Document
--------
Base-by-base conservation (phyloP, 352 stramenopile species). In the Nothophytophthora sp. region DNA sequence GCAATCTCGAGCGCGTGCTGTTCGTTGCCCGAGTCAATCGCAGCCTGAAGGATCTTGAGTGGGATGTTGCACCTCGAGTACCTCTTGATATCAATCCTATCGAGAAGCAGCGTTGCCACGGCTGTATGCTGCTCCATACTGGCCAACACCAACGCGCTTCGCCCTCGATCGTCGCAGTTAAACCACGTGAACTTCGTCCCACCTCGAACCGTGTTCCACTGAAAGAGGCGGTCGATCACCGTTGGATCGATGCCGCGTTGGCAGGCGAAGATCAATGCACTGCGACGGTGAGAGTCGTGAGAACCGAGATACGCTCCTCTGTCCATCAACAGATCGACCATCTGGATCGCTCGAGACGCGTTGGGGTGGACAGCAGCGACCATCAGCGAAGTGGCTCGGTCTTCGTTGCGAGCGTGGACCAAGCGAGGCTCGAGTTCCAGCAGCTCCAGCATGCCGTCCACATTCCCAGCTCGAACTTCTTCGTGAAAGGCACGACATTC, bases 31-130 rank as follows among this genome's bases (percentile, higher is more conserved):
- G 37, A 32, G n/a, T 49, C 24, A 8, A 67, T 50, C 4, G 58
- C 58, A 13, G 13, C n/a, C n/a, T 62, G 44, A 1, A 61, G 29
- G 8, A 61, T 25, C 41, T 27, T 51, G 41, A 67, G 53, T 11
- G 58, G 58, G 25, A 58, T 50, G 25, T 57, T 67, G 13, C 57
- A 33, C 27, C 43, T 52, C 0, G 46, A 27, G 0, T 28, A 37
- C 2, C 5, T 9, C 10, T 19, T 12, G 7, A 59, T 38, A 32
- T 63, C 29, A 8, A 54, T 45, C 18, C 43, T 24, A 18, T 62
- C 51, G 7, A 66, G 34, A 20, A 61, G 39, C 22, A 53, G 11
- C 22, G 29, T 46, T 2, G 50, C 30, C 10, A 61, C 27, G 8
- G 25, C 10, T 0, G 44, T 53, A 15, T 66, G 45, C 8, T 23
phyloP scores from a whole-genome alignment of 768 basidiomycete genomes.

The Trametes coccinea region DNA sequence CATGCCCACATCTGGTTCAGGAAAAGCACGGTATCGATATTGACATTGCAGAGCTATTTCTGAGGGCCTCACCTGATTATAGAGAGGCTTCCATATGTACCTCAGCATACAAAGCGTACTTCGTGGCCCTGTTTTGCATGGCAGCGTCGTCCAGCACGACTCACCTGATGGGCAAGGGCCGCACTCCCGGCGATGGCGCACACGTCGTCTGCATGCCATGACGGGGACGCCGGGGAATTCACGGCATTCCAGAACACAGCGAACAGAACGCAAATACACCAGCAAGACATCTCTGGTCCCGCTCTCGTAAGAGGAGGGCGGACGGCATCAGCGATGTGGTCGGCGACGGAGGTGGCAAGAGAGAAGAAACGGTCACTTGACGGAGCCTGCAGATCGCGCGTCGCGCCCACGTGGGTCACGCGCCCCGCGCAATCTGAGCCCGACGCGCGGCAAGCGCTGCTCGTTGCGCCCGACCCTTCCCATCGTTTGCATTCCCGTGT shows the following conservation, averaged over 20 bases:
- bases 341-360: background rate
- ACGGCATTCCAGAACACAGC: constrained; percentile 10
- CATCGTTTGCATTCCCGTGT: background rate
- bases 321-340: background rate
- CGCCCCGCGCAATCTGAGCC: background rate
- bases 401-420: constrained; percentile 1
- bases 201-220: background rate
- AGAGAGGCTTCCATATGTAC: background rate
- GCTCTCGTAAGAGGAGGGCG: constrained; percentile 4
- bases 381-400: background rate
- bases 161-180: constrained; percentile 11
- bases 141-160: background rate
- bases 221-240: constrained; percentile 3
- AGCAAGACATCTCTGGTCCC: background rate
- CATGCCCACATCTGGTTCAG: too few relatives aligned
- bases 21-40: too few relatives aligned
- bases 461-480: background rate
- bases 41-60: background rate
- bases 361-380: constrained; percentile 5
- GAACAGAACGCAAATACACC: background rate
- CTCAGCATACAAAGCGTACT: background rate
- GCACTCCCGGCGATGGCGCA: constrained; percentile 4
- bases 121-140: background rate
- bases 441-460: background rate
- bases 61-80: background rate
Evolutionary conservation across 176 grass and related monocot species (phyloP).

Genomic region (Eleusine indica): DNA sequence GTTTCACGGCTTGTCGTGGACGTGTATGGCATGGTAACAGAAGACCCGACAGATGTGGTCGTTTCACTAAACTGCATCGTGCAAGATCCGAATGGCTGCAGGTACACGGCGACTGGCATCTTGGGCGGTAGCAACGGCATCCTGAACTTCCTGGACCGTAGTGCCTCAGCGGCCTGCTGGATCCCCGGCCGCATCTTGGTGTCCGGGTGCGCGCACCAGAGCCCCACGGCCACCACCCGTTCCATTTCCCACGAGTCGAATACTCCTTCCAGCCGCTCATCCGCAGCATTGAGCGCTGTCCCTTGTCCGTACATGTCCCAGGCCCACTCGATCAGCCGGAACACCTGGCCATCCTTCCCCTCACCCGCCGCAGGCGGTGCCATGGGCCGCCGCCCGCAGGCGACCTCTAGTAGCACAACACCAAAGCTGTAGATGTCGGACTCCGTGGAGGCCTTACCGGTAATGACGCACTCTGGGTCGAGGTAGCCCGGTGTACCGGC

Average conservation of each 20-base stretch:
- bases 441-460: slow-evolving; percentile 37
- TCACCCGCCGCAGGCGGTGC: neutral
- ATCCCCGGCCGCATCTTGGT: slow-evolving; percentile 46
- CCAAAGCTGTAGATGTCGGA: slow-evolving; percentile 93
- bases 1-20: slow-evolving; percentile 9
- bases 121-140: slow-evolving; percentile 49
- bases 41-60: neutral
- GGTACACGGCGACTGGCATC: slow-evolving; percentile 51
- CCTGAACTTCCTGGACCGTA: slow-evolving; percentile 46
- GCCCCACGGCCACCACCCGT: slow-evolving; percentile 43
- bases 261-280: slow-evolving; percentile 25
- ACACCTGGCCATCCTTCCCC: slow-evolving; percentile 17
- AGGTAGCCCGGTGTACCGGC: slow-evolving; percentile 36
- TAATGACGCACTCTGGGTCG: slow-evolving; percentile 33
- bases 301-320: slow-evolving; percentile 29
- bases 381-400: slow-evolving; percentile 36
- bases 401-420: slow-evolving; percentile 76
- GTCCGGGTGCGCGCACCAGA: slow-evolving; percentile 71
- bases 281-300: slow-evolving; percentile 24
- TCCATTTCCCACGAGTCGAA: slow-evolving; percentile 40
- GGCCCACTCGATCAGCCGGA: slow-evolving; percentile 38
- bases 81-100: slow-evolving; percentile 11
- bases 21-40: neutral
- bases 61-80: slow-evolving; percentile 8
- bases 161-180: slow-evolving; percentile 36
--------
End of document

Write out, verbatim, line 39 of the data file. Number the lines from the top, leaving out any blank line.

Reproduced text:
Evolutionary conservation across 176 grass and related monocot species (phyloP).